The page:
We have had a very, very profound crisis which is going to take a long time to dig out of. It is about the deficit, but that is only one of the symptoms. We had the complete collapse of a model based on consumer spending, a housing bubble, an overweight banking system – three banks each of them with a balance sheet larger than the British economy. It was a disaster waiting to happen and it did happen. It has done profound damage and it is damage that is going to last a long time.
The budget deficit is a symptom of the excessive deregulation that allowed the credit binge and the housing bubble and the lack of oversight on the banking system. These causes (the deregulation etc) need to be addressed although I don’t see that happening. As I demonstrated in this blog – I don’t wanna know one thing about evil – the British budget is predicated on household debt rising not falling. Why doesn’t Cable come clean on that? One of the reasons the economy collapsed is now being deliberately fuelled again by the government. In their ideological zeal to demonise public debt and budget deficits they are relying on more private sector debt to drive growth. That is total hypocrisy. The point is that with budget deficits supporting growth as private domestic agents reduce their overal debt levels the economy will remain mired in its stagnant state. With austerity being pursued everywhere it is a fool’s hope to think that net exports are going to swing enough to save the day. Especially, with the Bank of England now preparing to push on interest rates. Please read my blog – Fiscal austerity – the newest fallacy of composition – for more discussion on this point. I was also semi-amazed by his claim that the British government was flexible enough to allow the deficit to rise should growth fail. He said:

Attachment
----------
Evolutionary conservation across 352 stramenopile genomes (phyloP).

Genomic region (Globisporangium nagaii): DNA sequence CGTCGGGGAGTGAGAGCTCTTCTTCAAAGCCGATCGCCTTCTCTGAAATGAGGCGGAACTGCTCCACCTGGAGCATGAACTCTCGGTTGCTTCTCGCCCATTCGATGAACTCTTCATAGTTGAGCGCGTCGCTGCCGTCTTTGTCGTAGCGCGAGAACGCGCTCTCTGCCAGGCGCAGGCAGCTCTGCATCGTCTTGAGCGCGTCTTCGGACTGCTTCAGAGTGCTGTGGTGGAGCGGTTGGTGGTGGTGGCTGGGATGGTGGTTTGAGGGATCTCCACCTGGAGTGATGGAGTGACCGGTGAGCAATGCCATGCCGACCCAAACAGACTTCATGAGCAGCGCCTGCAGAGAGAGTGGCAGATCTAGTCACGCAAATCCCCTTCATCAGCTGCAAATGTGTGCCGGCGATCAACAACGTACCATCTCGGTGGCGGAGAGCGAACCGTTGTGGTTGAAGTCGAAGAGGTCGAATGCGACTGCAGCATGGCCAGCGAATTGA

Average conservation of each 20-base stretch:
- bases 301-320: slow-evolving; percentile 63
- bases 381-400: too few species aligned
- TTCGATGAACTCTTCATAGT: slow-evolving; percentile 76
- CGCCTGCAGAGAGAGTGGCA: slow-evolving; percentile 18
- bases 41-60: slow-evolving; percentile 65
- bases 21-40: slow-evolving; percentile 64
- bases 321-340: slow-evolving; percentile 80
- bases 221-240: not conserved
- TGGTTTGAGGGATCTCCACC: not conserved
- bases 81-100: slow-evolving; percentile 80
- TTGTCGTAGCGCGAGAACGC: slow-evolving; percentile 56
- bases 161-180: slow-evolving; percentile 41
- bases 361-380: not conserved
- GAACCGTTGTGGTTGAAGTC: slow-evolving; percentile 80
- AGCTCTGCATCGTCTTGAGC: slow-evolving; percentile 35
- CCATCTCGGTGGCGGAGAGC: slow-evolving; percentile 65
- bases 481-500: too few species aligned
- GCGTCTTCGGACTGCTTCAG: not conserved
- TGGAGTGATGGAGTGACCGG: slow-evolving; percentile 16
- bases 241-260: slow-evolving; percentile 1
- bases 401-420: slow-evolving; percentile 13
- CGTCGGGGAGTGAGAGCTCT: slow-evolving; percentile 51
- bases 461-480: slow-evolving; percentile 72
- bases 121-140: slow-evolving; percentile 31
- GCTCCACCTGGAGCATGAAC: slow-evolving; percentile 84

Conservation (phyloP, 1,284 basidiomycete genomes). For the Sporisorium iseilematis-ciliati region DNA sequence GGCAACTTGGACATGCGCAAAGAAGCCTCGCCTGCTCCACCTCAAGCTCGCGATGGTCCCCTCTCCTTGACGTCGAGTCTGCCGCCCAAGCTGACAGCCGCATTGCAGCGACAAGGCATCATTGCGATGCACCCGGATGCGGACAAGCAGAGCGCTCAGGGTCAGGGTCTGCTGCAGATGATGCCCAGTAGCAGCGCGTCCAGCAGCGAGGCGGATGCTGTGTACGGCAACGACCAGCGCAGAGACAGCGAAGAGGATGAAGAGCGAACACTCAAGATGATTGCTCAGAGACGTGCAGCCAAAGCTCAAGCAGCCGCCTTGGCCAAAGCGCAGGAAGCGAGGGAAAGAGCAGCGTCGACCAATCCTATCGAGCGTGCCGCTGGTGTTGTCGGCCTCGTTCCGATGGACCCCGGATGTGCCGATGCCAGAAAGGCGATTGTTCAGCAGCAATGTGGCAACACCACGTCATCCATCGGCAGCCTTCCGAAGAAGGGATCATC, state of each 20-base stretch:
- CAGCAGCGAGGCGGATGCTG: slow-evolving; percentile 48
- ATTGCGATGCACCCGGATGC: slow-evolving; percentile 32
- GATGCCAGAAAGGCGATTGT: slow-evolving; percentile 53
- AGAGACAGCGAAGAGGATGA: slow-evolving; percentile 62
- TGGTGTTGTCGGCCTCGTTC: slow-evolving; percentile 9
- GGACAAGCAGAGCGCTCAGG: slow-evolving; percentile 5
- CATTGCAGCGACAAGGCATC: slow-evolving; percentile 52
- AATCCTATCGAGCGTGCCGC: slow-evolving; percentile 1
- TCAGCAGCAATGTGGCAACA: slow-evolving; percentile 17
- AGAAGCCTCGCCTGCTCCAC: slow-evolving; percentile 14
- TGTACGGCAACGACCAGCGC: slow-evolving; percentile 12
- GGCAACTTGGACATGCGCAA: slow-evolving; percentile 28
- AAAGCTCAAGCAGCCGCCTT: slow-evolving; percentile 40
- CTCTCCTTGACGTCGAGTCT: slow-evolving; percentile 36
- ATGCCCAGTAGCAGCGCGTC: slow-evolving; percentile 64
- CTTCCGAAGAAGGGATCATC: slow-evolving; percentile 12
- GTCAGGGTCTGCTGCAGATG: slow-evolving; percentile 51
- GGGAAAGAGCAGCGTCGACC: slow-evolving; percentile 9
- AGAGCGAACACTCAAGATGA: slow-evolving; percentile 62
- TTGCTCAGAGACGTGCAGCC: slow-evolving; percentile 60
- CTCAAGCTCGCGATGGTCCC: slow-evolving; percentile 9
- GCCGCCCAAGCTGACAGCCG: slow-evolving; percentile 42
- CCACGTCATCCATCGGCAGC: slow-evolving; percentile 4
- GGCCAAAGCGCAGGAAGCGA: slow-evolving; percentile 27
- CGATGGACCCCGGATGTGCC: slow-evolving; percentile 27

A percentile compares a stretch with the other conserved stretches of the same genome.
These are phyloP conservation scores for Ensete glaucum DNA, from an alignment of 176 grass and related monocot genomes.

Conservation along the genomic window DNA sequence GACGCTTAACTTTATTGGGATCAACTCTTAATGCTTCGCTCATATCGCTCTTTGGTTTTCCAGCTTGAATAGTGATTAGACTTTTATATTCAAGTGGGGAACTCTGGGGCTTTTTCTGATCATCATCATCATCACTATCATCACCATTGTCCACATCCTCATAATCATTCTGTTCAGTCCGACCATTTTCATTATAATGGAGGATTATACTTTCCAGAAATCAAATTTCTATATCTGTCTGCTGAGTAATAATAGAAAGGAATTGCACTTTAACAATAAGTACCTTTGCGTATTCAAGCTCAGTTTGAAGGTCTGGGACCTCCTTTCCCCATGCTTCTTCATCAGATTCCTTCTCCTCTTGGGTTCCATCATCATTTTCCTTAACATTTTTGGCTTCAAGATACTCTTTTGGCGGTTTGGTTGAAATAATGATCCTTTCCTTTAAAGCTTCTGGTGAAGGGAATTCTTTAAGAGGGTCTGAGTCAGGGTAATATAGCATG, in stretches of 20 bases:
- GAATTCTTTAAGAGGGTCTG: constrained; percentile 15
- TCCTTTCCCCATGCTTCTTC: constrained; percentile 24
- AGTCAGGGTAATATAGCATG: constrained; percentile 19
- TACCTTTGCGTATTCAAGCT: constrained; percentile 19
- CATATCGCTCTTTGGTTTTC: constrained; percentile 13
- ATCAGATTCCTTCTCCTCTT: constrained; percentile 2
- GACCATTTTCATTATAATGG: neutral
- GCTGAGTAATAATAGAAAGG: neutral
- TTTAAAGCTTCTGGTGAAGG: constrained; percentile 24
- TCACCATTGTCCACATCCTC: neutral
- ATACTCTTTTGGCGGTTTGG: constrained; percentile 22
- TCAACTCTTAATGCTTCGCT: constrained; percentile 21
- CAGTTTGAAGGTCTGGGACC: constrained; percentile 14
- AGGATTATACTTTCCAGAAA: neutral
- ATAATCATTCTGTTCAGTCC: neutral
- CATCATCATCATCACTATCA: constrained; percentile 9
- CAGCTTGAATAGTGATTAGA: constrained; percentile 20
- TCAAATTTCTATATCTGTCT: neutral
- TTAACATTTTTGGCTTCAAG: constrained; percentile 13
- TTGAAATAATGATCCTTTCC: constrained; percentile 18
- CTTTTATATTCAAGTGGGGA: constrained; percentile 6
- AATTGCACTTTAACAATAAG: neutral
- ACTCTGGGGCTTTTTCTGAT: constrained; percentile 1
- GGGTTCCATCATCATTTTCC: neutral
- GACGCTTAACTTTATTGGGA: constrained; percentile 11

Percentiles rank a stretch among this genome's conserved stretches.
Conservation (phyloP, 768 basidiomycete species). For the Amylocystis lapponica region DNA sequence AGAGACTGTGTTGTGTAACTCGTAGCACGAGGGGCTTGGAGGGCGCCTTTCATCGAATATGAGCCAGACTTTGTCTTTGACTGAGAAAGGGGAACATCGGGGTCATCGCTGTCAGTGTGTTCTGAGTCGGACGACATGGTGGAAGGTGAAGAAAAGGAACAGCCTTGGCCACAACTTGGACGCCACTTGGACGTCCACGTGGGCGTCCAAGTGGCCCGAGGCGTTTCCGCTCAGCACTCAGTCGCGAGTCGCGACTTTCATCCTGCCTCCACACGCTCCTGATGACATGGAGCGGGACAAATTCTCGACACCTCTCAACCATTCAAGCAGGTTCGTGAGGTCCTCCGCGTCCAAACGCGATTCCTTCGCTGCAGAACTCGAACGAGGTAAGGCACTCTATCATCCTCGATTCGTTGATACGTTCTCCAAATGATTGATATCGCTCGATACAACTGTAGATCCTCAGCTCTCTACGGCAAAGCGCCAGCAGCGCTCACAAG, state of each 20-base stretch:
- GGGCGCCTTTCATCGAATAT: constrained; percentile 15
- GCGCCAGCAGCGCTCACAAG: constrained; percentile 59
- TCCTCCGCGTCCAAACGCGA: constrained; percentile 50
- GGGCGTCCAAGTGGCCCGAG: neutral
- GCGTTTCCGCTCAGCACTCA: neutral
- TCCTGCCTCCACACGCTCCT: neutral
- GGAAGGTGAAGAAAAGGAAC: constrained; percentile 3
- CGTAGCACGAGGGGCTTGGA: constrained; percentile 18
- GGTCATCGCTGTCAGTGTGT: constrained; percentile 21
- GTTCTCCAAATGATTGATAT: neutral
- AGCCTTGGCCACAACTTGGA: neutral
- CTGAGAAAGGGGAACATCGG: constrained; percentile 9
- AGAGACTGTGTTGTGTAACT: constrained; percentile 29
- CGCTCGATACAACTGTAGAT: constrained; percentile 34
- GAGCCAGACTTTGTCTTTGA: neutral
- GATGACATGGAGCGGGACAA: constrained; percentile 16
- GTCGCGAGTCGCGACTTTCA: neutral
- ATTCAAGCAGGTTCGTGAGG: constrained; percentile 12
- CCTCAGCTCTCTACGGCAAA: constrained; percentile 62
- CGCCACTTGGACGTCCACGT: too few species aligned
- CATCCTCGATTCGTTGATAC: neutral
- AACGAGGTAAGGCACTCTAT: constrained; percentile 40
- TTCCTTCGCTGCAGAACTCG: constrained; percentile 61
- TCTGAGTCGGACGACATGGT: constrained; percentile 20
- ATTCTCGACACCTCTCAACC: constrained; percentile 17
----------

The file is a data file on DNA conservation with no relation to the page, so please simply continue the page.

What is not often acknowledged is that there is a lot of flexibility built into current policy. The main element of flexibility is in monetary policy and the second is the basic Keynesian stabilisers. That is the way the government is functioning. We are not trying to maintain budget balance come what may. If the economy slows down, the deficit temporarily has to rise to take account of cyclical change, flexibility is built in.